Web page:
An observant Woolworths customer claims the supermarket has adopted a "cheeky" new tactic to encourage shoppers to sign up for their loyalty scheme.
Jarrod shared how a garlic chicken product he has always purchased from Woolies has suddenly changed in price. He said they have "always been 2 for $15" but now that price is only available to those who are Everyday Rewards card members.
"It's not like it's additional specials for members, they are replacing specials that already existed," he said.
The customer expressed outrage that non-members are now expected to pay $9.50 for each packet with the deal now exclusive only to loyalty members. He said he feels for elderly customers that don't know how to use the Everyday Rewards card and criticised the new pricing tactic coming on the back of the retailer's $1.62 billion profit announced last week.
"It's the deception at play that's the problem," Jarrod said.
Disgruntled customers unimpressed by loyalty scheme changes
Woolworths has been quick to implement changes to their loyalty scheme after making an announcement last week, with customers already noticing the changes in stores.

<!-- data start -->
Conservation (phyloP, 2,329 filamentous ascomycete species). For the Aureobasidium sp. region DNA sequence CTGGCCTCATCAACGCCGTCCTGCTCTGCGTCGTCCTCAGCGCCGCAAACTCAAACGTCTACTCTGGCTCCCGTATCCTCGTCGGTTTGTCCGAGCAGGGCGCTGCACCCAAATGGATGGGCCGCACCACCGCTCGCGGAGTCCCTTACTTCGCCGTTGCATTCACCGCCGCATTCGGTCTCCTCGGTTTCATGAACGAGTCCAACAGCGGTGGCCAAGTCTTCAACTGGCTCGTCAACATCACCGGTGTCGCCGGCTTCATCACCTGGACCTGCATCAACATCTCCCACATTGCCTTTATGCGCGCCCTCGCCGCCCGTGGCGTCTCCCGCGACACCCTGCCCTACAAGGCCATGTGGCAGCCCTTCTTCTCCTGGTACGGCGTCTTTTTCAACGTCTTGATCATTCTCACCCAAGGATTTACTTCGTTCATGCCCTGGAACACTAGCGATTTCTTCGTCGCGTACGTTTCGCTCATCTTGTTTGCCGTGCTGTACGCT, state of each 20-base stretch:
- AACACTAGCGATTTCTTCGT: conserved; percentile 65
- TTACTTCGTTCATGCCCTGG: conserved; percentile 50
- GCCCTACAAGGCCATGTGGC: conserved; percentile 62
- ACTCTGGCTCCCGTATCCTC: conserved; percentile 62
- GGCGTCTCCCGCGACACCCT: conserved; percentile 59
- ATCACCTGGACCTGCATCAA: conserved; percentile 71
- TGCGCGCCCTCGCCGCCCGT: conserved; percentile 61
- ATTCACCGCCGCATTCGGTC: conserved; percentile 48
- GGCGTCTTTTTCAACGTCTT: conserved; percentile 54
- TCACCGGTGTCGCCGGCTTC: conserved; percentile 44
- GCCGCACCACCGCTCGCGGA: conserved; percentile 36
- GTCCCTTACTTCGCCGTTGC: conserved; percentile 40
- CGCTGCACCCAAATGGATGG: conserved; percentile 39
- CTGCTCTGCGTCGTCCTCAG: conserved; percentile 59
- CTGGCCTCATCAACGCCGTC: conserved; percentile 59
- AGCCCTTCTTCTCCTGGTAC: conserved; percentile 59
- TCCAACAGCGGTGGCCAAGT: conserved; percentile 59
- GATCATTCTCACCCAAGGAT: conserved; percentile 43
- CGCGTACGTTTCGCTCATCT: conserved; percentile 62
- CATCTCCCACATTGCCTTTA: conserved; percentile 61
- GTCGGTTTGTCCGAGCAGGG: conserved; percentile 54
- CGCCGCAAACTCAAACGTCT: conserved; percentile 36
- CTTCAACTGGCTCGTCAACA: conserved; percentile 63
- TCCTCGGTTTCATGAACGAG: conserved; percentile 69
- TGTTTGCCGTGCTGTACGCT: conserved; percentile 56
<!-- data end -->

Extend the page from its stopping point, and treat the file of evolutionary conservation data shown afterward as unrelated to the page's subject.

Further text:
The Everyday Rewards program gives members exclusive access to cheaper prices on a range of products, with other customers having to pay a different price for the same product — much like the above example from Jarrod.
Despite the enticement of cheaper prices, many customers are reluctant to sign-up to the loyalty schemes due to fears they have to share their data, with consumer advocacy organisation CHOICE reminding shoppers "loyalty programs aren't free" due to this.
Woolworths respond to 'deception' claims
The supermarket said it only began to implement the "first phase" of the changes to the loyalty scheme "with a select number of introductory offers".
"We plan to continually evolve our Member Pricing program with more Member Pricing offers to be introduced across Woolworths supermarkets, Woolworths Metro and BIG W, in the coming weeks," a spokesperson told Yahoo News Australia.
Why are supermarkets pushing for shoppers to sign up to loyalty schemes?
Aussies are being forced to shop across multiple supermarkets in a bid to save money and loyalty schemes help supermarkets encourage shoppers to come back to their stores over competitors.
"Having a program that's stickier than others works better for a retailer," consumer expert Gary Mortimer told Yahoo News last week. "If you're able to create a program that creates a level of exclusivity and better value for your members, they're more likely to shop with you and stick with you."
Signing up to loyalty schemes comes with benefits. As well as accruing points, supermarkets become aware of your favourite brands and what products you repeatedly purchase. They can notify you of deals and specials tailored to your preferences, helping shoppers save.
Yahoo News Australia reached out to Woolworths for comment.
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